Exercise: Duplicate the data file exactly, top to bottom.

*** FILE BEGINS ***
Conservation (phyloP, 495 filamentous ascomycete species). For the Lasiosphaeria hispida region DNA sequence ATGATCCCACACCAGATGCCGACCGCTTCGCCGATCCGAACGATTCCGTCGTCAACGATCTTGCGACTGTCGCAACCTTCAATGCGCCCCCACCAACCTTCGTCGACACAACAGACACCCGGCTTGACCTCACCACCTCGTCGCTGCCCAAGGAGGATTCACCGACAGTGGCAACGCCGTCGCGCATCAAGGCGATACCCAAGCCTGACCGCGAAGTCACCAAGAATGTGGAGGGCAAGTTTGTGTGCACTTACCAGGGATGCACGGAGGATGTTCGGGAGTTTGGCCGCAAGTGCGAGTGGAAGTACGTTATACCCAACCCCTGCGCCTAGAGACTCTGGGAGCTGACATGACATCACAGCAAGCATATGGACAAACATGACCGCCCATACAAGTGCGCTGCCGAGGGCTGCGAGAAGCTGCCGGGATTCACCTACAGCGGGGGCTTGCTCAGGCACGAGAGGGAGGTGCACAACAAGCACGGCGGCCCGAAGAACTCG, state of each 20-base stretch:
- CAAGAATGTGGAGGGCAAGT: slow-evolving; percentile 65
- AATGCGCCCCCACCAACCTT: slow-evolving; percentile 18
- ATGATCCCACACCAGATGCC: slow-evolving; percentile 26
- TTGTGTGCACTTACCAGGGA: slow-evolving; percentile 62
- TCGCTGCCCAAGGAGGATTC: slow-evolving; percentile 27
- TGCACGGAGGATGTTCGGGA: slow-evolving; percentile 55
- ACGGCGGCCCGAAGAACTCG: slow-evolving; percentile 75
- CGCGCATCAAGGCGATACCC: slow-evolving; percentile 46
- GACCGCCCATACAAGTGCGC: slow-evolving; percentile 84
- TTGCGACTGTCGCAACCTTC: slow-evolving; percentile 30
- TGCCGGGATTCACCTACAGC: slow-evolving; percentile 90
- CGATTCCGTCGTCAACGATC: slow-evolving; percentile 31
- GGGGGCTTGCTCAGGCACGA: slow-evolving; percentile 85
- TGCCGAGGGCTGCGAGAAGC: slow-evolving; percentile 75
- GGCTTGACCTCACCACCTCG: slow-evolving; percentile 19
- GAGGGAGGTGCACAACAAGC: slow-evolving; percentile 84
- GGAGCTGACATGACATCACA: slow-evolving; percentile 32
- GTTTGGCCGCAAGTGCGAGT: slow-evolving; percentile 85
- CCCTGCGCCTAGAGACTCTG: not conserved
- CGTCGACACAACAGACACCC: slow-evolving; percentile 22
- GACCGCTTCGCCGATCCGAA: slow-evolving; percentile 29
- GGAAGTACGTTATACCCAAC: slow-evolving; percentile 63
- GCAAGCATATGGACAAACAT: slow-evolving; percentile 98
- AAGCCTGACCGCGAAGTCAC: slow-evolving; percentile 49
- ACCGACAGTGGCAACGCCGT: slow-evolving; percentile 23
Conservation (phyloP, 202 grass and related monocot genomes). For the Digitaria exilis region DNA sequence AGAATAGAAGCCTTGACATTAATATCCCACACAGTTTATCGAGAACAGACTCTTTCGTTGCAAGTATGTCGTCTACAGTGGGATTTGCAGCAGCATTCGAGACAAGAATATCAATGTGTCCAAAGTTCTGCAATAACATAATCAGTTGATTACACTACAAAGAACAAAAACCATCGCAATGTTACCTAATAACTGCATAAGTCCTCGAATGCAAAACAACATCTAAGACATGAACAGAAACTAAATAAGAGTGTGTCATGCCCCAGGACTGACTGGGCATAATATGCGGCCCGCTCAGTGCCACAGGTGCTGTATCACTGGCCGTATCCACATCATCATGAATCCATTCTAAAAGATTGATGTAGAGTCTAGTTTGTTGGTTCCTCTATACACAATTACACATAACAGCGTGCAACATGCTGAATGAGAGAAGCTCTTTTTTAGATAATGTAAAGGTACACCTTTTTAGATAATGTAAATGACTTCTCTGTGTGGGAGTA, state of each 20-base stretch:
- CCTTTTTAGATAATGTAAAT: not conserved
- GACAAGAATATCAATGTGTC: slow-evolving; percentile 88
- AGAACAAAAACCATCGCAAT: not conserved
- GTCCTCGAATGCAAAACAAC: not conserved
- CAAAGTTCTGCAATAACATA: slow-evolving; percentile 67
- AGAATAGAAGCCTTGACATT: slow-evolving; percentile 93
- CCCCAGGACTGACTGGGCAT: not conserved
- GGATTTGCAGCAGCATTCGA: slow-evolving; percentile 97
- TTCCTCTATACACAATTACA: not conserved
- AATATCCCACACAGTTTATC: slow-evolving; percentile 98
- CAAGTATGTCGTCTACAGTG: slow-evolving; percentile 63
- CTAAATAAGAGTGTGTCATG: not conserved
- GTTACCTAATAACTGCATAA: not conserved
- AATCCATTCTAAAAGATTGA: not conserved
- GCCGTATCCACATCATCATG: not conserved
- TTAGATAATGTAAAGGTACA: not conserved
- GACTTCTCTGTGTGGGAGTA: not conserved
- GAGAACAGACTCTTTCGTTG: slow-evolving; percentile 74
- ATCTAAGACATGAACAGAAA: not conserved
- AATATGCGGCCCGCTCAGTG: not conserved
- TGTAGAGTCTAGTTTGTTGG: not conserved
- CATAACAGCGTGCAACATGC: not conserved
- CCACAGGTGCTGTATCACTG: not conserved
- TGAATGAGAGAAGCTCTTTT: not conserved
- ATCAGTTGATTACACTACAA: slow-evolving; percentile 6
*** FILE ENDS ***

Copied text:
Conservation (phyloP, 495 filamentous ascomycete species). For the Lasiosphaeria hispida region DNA sequence ATGATCCCACACCAGATGCCGACCGCTTCGCCGATCCGAACGATTCCGTCGTCAACGATCTTGCGACTGTCGCAACCTTCAATGCGCCCCCACCAACCTTCGTCGACACAACAGACACCCGGCTTGACCTCACCACCTCGTCGCTGCCCAAGGAGGATTCACCGACAGTGGCAACGCCGTCGCGCATCAAGGCGATACCCAAGCCTGACCGCGAAGTCACCAAGAATGTGGAGGGCAAGTTTGTGTGCACTTACCAGGGATGCACGGAGGATGTTCGGGAGTTTGGCCGCAAGTGCGAGTGGAAGTACGTTATACCCAACCCCTGCGCCTAGAGACTCTGGGAGCTGACATGACATCACAGCAAGCATATGGACAAACATGACCGCCCATACAAGTGCGCTGCCGAGGGCTGCGAGAAGCTGCCGGGATTCACCTACAGCGGGGGCTTGCTCAGGCACGAGAGGGAGGTGCACAACAAGCACGGCGGCCCGAAGAACTCG, state of each 20-base stretch:
- CAAGAATGTGGAGGGCAAGT: slow-evolving; percentile 65
- AATGCGCCCCCACCAACCTT: slow-evolving; percentile 18
- ATGATCCCACACCAGATGCC: slow-evolving; percentile 26
- TTGTGTGCACTTACCAGGGA: slow-evolving; percentile 62
- TCGCTGCCCAAGGAGGATTC: slow-evolving; percentile 27
- TGCACGGAGGATGTTCGGGA: slow-evolving; percentile 55
- ACGGCGGCCCGAAGAACTCG: slow-evolving; percentile 75
- CGCGCATCAAGGCGATACCC: slow-evolving; percentile 46
- GACCGCCCATACAAGTGCGC: slow-evolving; percentile 84
- TTGCGACTGTCGCAACCTTC: slow-evolving; percentile 30
- TGCCGGGATTCACCTACAGC: slow-evolving; percentile 90
- CGATTCCGTCGTCAACGATC: slow-evolving; percentile 31
- GGGGGCTTGCTCAGGCACGA: slow-evolving; percentile 85
- TGCCGAGGGCTGCGAGAAGC: slow-evolving; percentile 75
- GGCTTGACCTCACCACCTCG: slow-evolving; percentile 19
- GAGGGAGGTGCACAACAAGC: slow-evolving; percentile 84
- GGAGCTGACATGACATCACA: slow-evolving; percentile 32
- GTTTGGCCGCAAGTGCGAGT: slow-evolving; percentile 85
- CCCTGCGCCTAGAGACTCTG: not conserved
- CGTCGACACAACAGACACCC: slow-evolving; percentile 22
- GACCGCTTCGCCGATCCGAA: slow-evolving; percentile 29
- GGAAGTACGTTATACCCAAC: slow-evolving; percentile 63
- GCAAGCATATGGACAAACAT: slow-evolving; percentile 98
- AAGCCTGACCGCGAAGTCAC: slow-evolving; percentile 49
- ACCGACAGTGGCAACGCCGT: slow-evolving; percentile 23
Conservation (phyloP, 202 grass and related monocot genomes). For the Digitaria exilis region DNA sequence AGAATAGAAGCCTTGACATTAATATCCCACACAGTTTATCGAGAACAGACTCTTTCGTTGCAAGTATGTCGTCTACAGTGGGATTTGCAGCAGCATTCGAGACAAGAATATCAATGTGTCCAAAGTTCTGCAATAACATAATCAGTTGATTACACTACAAAGAACAAAAACCATCGCAATGTTACCTAATAACTGCATAAGTCCTCGAATGCAAAACAACATCTAAGACATGAACAGAAACTAAATAAGAGTGTGTCATGCCCCAGGACTGACTGGGCATAATATGCGGCCCGCTCAGTGCCACAGGTGCTGTATCACTGGCCGTATCCACATCATCATGAATCCATTCTAAAAGATTGATGTAGAGTCTAGTTTGTTGGTTCCTCTATACACAATTACACATAACAGCGTGCAACATGCTGAATGAGAGAAGCTCTTTTTTAGATAATGTAAAGGTACACCTTTTTAGATAATGTAAATGACTTCTCTGTGTGGGAGTA, state of each 20-base stretch:
- CCTTTTTAGATAATGTAAAT: not conserved
- GACAAGAATATCAATGTGTC: slow-evolving; percentile 88
- AGAACAAAAACCATCGCAAT: not conserved
- GTCCTCGAATGCAAAACAAC: not conserved
- CAAAGTTCTGCAATAACATA: slow-evolving; percentile 67
- AGAATAGAAGCCTTGACATT: slow-evolving; percentile 93
- CCCCAGGACTGACTGGGCAT: not conserved
- GGATTTGCAGCAGCATTCGA: slow-evolving; percentile 97
- TTCCTCTATACACAATTACA: not conserved
- AATATCCCACACAGTTTATC: slow-evolving; percentile 98
- CAAGTATGTCGTCTACAGTG: slow-evolving; percentile 63
- CTAAATAAGAGTGTGTCATG: not conserved
- GTTACCTAATAACTGCATAA: not conserved
- AATCCATTCTAAAAGATTGA: not conserved
- GCCGTATCCACATCATCATG: not conserved
- TTAGATAATGTAAAGGTACA: not conserved
- GACTTCTCTGTGTGGGAGTA: not conserved
- GAGAACAGACTCTTTCGTTG: slow-evolving; percentile 74
- ATCTAAGACATGAACAGAAA: not conserved
- AATATGCGGCCCGCTCAGTG: not conserved
- TGTAGAGTCTAGTTTGTTGG: not conserved
- CATAACAGCGTGCAACATGC: not conserved
- CCACAGGTGCTGTATCACTG: not conserved
- TGAATGAGAGAAGCTCTTTT: not conserved
- ATCAGTTGATTACACTACAA: slow-evolving; percentile 6